I found my paper I wrote this year.
It took me some time to write it and I am satisfied with the result as with my score!
This is why I'm sharing it with you :)
I hope this is helpful!
It's a comparison between
The Bell Jar
Revolutions of the Woods
I chose two books between which I do not see any resemblance at first sight. The first story I read was “The Bell Jar” by Sylvia Plath, the second one was “Emma” by Jane Austen. Both books were written by a woman, but in two different centuries. Did Jane Austen’s soul reincarnate into Sylvia Plath’s body ?
As the first chapter usually contains the most important information, I will summarise “The Bell Jar” by elaborating on the first twelve pages.
In the American 60s, a teenage girl’s destination was becoming a mother and a housewife. The protagonist Esther Greenwood did not agree with it and started a personal battle. Besides, she was on the right path to success. She won a writing contest and was given the opportunity to collaborate with the editor of a fashion magazine in New York.
She had already been losing the fight against American society, but as she returned to her hometown, things only worsened. Esther expected to be greeted by the acceptance letter for the writing course of her dreams. Unfortunately that was not the case and her life crashed down. Esther locked herself up in a bell jar filled with dark thoughts. Her only goal left was to commit suicide. After taking an overdose of sleeping pills, her darkest dream came true — she survived.
Esther was moved to several psychiatric institutions. Her recovery was a roller- coaster with ups and downs. She struggled with anxiety, loneliness and misjudgement. In the end, she succeeded in breaking the glass of the bell jar. The question remains, did she also succeed in breaking the social norms?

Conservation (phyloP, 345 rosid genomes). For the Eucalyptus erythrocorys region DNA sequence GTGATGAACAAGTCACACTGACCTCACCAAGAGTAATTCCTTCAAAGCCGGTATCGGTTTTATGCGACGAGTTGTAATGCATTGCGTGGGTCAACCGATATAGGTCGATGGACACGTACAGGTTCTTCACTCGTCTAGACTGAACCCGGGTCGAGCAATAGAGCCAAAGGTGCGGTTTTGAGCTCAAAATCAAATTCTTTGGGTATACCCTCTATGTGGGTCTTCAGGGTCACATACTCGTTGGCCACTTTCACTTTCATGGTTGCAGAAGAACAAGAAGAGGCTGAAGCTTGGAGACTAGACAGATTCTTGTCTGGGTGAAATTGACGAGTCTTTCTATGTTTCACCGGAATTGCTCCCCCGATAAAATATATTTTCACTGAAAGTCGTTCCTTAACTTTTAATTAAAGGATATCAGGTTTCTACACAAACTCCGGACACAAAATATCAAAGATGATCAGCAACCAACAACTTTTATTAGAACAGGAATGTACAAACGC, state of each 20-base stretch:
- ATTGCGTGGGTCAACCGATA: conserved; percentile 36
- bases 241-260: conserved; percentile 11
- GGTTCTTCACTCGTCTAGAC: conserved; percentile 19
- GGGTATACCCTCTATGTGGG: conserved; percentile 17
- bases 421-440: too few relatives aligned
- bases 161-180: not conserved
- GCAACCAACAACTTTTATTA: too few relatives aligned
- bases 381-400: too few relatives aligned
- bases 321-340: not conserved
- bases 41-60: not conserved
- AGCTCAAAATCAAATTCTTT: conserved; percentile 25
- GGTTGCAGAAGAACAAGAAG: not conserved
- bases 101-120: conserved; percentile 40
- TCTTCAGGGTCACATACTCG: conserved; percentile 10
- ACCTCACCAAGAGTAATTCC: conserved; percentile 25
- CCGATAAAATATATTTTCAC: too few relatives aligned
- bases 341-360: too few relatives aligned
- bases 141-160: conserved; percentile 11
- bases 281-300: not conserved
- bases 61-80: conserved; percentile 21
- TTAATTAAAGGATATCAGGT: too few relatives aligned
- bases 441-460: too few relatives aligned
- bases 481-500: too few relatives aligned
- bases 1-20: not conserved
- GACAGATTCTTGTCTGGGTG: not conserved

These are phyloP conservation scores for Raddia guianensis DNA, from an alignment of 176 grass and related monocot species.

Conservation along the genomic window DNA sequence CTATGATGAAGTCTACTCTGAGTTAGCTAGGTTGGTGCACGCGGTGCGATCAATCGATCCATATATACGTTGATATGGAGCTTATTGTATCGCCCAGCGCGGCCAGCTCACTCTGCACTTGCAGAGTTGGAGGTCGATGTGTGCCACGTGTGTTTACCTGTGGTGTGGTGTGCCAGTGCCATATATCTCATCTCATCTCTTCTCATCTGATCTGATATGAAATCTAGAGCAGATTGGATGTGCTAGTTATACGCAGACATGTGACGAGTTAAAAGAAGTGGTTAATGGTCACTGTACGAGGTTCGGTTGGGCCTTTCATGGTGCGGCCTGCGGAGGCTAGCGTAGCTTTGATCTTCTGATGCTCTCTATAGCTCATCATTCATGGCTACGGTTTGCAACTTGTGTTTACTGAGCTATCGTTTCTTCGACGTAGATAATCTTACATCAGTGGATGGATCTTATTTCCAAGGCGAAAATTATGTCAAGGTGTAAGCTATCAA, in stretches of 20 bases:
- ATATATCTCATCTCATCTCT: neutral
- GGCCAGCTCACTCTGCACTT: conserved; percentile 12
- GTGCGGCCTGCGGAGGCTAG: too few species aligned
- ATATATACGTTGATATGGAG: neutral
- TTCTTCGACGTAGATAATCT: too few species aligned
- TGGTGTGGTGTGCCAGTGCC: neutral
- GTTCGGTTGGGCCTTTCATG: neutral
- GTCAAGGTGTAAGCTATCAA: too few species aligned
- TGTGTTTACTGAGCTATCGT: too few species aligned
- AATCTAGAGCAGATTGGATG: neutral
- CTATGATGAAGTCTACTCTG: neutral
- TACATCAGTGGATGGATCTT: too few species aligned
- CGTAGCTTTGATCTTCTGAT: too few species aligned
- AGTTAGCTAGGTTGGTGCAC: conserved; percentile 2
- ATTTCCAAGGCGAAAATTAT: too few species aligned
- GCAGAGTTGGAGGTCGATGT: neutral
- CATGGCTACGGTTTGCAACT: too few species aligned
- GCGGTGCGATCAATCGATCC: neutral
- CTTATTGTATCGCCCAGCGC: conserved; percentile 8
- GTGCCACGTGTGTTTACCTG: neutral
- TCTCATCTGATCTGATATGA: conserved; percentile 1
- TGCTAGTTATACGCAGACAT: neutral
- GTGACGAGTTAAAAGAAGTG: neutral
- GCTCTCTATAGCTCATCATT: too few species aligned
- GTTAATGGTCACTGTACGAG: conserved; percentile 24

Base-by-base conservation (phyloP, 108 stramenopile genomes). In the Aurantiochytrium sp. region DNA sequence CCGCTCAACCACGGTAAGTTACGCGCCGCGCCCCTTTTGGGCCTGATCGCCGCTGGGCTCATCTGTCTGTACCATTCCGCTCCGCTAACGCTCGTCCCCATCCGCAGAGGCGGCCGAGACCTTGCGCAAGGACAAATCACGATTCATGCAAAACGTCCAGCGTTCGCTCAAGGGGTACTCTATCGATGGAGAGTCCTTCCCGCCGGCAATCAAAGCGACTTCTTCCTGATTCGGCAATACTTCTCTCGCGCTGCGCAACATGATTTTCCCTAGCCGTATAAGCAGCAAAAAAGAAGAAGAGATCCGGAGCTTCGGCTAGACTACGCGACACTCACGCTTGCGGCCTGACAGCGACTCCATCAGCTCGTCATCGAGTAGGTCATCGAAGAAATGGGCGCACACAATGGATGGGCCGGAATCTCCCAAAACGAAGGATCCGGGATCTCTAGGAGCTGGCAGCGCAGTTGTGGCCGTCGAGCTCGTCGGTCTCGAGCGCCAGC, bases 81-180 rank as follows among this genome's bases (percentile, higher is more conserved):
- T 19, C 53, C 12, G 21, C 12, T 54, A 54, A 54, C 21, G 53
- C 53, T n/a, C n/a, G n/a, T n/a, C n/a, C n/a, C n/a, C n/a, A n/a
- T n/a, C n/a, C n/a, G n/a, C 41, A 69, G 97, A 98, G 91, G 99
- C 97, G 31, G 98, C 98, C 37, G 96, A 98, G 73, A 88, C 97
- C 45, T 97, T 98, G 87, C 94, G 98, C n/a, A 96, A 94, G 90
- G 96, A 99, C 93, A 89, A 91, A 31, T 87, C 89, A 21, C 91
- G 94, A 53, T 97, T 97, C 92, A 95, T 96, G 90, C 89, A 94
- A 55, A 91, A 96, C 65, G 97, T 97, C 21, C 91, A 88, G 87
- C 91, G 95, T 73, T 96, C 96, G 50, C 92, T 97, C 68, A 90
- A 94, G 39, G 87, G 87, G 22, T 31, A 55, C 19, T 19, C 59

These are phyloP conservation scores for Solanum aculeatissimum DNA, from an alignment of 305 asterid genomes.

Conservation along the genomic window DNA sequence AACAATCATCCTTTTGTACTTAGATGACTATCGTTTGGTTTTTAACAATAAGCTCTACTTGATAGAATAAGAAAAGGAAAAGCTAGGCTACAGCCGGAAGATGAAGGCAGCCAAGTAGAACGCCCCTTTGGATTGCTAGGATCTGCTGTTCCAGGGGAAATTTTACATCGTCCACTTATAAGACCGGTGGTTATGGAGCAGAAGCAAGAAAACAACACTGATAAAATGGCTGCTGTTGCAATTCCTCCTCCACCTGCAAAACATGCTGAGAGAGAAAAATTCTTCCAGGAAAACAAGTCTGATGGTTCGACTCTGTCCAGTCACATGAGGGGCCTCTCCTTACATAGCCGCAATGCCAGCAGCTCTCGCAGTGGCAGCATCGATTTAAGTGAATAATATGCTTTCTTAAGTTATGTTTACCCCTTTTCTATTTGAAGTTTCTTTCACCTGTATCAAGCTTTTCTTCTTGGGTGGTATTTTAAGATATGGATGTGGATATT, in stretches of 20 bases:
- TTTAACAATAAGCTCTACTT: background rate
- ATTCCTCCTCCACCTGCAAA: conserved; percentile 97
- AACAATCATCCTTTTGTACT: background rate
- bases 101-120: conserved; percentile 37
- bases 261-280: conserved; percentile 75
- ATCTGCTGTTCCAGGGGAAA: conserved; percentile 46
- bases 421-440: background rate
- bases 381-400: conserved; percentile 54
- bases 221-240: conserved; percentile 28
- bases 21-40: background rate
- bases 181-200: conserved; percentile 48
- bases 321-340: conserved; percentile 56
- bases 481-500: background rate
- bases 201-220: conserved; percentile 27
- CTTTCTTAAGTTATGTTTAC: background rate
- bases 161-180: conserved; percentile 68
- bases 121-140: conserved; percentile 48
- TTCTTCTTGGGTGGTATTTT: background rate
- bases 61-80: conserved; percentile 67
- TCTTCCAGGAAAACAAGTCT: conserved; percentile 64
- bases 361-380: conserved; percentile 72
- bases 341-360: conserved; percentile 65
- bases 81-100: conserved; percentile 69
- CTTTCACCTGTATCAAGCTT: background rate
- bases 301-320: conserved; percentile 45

Esther Greenwood’s story took place in the United States of America. “The Bell Jar” consists of two parts. The first part of the story begins in New York, the city where fashion and dreams come together. This is obviously not the case for everyone, but the young girl got the taste of the upper east siders’ life. That summer, she achieved the goals that she had set for herself. Afterwards she tried to climb higher on the social ladder, but unfortunately this was not meant for women.
The story continues as the young girl returned to her hometown, a village near Boston. With her eyes fixed on success, she fell in the black hole the way you fall asleep: slowly and then all at once1. In my opinion the black hole was made of small dark dots, each representing a bad experience. After her suicide attempt, she ended up not in one, but in a whole range of asylums. These were not chosen based on her social status, but on her behaviour, which worsened in the course of the first few weeks.
Esther came from the upper-middle class. Her mother, Mrs Greenwood worked as a lecturer at a less prestigious college2. Esther had a comfortable life, but she explained that her mother could not pay for her dream trip to Europe. If her father had not died, her future might have been different. She said that he would have taught her Latin or Greek and they would probably have had a more financially stable life.